Coverage ratios are used to evaluate the ability of a business to meet its debt obligations. These ratios are most commonly used by lenders and creditors to review the finances of a prospective or current borrower. Coverage ratios compare either income or the amount of assets that can be liquidated to portions or all of a debt obligation.

If the resulting ratio is less than 1:1 for an income comparison, then the debt load cannot be supported. A higher ratio is typically needed when comparing assets to debt, since the liquidation value of assets may be low. The key coverage ratios are as follows:

. This ratio only addresses the ability of an organization to pay the interest expense associated with its outstanding debt. It is not concerned with paying back the debt itself, or any other fixed charges. The calculation is earnings before interest and taxes, divided by interest expense. The ratio must be at least 1:1, but that is the bare minimum.*Interest coverage ratio*

. This ratio links the cash flows from a revenue-generating property to the interest and principal payments associated with that property. This is a highly targeted measurement, and so is usually only applicable to specific real estate properties. The formula is net annual operating income, divided by the total of annual loan payments. The ratio must be greater than 1:1, or the income property cannot generate sufficient funds to pay off the associated debt.*Debt-service coverage ratio*

. This ratio takes a different approach to coverage. Instead of focusing on the ability of earnings to pay off debt, this ratio looks at the proportion of assets to debt, on the assumption that assets must be liquidated in order to provide the necessary funds to pay off a debt balance. The formula is to divide the net amount of tangible assets not needed to pay off current liabilities by the current balance of loans outstanding. A ratio higher than 1:1 is useful, since one must assume that some assets (such as inventory) cannot be liquidated on a rush basis and still generate their book values in cash.*Asset coverage ratio*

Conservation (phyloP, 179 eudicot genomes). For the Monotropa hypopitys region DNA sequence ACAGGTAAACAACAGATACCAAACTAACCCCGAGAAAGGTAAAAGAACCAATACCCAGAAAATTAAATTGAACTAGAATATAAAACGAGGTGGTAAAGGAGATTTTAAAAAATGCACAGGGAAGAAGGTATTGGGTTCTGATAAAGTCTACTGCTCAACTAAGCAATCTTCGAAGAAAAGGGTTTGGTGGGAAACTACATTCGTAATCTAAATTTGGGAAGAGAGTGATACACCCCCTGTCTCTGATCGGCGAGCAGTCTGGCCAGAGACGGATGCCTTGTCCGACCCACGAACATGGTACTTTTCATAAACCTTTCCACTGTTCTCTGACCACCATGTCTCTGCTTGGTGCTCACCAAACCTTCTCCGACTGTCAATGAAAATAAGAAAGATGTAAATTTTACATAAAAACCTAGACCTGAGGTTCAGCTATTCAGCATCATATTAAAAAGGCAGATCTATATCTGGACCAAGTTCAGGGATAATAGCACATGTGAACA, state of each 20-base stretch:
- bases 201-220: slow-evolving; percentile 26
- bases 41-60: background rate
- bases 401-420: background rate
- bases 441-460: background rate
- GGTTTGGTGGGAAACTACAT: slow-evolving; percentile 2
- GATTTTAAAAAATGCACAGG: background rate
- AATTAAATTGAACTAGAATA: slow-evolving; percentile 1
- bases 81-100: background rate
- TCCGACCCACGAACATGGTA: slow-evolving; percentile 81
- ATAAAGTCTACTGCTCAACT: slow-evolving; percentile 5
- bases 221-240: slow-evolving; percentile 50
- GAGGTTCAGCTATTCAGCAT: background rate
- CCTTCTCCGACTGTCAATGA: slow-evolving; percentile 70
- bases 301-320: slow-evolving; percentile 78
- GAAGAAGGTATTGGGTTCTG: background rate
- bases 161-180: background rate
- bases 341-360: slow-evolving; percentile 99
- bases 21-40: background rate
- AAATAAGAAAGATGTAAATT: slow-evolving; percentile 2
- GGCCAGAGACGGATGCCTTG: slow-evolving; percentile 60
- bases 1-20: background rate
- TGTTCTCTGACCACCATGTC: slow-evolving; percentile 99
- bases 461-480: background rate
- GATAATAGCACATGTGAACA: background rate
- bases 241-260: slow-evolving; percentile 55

Of the ratios described here, the interest coverage ratio is the weakest, since it does not consider the ability of a business to pay back the principal associated with a loan – only the interest expense.

**Example**:

Some of the most common coverage ratios include the fixed-charge coverage ratio, debt service coverage ratio, times interest earned (TIE), and the interest coverage ratio. However, many measures of a company’s ability to meet a certain financial obligation can be deemed coverage ratios.

In general, coverage ratios equal to or greater than 1.0 indicate that a company has enough earnings or cash to meet the obligation in question. Coverage ratios below 1.0 indicate that a company may not be able to fulfill these obligations.

**Why it Matters:**

Coverage ratios measure a company’s ability to pay certain expenses, and thus show some aspects of a company’s financial strength. However, because coverage ratios typically include current earnings and current expenses, they usually only describe a company’s short-term ability to meet obligations.

Although certain coverage-ratio formulas may vary from company to company, SEC Regulation G requires public companies to disclose their methods for calculating them and other non-GAAP financial measures. Additionally, coverage ratio standards vary from industry to industry, and comparisons of coverage ratios is generally most meaningful among companies within the same industry. Thus, the definition of a “high” or “low” ratio should be made within this context

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